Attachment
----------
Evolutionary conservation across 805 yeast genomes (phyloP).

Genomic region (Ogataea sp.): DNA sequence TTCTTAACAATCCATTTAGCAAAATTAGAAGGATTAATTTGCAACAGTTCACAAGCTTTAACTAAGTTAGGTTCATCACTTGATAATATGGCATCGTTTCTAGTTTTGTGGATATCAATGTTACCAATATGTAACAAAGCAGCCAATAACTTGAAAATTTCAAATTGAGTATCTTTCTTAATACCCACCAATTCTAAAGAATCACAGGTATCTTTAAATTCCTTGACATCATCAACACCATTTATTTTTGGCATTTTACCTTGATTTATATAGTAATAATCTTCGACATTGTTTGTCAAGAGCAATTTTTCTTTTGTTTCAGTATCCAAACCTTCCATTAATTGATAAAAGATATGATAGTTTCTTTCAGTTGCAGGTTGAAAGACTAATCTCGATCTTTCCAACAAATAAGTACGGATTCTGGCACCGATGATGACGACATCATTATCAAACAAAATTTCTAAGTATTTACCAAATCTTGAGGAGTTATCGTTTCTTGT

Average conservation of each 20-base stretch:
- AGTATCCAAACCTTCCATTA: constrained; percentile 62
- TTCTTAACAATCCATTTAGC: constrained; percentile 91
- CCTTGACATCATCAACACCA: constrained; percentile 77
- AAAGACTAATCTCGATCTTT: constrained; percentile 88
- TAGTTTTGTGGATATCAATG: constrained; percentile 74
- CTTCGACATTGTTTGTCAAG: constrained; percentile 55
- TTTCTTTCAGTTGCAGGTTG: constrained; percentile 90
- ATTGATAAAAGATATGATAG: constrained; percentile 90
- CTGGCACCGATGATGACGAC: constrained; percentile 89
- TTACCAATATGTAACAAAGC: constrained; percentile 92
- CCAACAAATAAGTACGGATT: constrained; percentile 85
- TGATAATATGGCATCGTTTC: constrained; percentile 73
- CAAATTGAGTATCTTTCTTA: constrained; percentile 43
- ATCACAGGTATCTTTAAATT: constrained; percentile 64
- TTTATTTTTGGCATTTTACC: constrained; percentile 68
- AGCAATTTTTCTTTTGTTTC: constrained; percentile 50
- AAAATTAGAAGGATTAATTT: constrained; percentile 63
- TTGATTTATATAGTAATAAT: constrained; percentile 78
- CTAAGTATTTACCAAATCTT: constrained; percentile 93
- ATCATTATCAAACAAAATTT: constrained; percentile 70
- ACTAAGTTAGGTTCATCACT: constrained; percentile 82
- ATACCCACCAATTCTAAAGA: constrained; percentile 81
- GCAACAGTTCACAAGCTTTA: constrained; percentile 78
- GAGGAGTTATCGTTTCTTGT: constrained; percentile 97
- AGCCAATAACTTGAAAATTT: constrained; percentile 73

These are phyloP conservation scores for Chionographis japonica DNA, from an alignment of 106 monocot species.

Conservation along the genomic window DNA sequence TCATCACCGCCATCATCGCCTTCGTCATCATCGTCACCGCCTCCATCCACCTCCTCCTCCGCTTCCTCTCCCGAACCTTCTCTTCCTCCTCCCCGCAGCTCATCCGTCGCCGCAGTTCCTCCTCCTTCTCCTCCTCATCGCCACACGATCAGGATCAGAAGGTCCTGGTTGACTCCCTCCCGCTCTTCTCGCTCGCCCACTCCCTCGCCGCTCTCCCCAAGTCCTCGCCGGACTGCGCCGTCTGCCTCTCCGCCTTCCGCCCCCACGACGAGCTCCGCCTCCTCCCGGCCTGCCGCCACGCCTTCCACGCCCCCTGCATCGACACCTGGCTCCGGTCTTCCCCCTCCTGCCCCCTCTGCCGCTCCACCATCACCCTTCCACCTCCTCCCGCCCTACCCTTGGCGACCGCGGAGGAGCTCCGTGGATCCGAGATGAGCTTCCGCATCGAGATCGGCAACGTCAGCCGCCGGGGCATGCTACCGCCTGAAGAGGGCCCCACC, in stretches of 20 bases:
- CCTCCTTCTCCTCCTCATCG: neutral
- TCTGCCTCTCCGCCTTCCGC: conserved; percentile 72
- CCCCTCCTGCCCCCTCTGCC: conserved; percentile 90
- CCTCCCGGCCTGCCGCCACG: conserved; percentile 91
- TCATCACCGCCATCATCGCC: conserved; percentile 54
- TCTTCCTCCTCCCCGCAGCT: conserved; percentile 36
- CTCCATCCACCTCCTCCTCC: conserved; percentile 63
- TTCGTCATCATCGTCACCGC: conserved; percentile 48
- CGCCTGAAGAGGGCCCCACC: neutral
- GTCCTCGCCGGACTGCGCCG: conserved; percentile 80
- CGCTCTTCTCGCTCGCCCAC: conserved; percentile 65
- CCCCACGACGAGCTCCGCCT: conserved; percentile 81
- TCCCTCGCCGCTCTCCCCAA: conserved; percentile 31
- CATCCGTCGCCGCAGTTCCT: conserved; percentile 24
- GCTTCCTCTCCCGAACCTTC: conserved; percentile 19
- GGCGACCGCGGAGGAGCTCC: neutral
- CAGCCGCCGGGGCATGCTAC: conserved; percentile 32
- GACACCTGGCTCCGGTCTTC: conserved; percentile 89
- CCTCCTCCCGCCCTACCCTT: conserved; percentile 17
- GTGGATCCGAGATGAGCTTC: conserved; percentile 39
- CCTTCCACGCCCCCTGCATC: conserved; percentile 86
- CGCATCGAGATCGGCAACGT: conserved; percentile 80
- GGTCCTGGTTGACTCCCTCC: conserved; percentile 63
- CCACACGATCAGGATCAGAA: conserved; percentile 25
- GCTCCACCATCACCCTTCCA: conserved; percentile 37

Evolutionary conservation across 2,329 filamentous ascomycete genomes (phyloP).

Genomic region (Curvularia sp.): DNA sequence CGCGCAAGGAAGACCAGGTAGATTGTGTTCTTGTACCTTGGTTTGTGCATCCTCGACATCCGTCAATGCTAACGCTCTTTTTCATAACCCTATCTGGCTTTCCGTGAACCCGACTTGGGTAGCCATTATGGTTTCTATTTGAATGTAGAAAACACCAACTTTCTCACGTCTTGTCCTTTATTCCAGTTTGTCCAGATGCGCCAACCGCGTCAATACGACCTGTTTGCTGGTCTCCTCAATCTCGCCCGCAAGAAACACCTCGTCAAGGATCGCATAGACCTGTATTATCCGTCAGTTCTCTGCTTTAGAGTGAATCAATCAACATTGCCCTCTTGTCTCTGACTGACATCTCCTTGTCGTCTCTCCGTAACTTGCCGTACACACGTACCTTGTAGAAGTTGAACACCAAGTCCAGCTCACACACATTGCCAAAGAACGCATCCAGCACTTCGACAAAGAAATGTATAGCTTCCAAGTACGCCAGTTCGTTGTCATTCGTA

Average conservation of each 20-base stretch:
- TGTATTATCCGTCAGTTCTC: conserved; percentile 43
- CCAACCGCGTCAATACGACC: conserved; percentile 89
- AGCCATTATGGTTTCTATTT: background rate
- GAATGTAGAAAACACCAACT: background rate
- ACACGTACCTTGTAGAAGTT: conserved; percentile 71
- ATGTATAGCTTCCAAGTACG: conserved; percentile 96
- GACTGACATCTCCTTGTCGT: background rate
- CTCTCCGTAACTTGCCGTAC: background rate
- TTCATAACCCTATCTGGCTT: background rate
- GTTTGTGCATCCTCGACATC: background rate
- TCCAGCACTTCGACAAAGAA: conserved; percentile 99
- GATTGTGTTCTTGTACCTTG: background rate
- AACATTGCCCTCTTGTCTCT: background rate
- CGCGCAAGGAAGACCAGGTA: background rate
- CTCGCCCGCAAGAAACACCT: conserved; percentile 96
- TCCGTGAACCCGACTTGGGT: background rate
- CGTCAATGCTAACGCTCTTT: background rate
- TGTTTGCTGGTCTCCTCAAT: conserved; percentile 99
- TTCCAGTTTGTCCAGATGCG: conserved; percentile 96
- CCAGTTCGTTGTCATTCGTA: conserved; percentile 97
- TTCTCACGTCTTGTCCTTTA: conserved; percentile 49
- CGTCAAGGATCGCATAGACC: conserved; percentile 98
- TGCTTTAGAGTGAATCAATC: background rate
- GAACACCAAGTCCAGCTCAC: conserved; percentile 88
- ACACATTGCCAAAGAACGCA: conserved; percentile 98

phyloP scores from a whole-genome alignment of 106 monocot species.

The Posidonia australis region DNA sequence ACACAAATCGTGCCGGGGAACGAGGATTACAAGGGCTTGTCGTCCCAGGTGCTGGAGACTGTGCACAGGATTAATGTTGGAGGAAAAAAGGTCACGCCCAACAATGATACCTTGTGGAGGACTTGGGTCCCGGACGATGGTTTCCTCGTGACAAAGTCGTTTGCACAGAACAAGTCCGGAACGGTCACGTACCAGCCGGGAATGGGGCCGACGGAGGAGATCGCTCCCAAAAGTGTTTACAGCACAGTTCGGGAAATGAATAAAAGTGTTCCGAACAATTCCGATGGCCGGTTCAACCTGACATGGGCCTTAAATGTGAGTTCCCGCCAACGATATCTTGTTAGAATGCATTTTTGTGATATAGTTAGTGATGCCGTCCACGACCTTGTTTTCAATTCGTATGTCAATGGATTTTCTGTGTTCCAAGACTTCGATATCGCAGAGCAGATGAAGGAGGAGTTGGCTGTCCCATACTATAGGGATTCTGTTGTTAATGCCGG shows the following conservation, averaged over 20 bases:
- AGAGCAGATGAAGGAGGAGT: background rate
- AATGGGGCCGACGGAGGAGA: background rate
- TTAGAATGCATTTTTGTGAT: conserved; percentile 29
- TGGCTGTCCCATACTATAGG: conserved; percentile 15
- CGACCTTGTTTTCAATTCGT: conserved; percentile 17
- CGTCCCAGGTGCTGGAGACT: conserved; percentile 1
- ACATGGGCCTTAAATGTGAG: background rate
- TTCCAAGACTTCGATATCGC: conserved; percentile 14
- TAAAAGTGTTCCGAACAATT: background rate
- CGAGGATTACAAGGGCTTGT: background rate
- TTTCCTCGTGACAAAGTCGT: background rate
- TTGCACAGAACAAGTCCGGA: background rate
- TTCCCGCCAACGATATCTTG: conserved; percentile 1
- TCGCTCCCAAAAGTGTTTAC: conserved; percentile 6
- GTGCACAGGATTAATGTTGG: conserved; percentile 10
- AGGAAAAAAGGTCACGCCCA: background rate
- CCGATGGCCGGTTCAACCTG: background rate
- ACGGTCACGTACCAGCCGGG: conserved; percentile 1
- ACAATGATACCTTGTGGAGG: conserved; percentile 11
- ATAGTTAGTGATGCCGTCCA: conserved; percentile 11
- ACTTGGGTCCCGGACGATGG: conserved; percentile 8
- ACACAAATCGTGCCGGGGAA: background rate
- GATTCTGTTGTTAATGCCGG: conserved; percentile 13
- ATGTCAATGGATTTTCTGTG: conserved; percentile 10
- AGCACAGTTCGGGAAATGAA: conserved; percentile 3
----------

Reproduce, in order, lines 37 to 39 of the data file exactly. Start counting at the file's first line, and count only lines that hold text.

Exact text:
- CTCCATCCACCTCCTCCTCC: conserved; percentile 63
- TTCGTCATCATCGTCACCGC: conserved; percentile 48
- CGCCTGAAGAGGGCCCCACC: neutral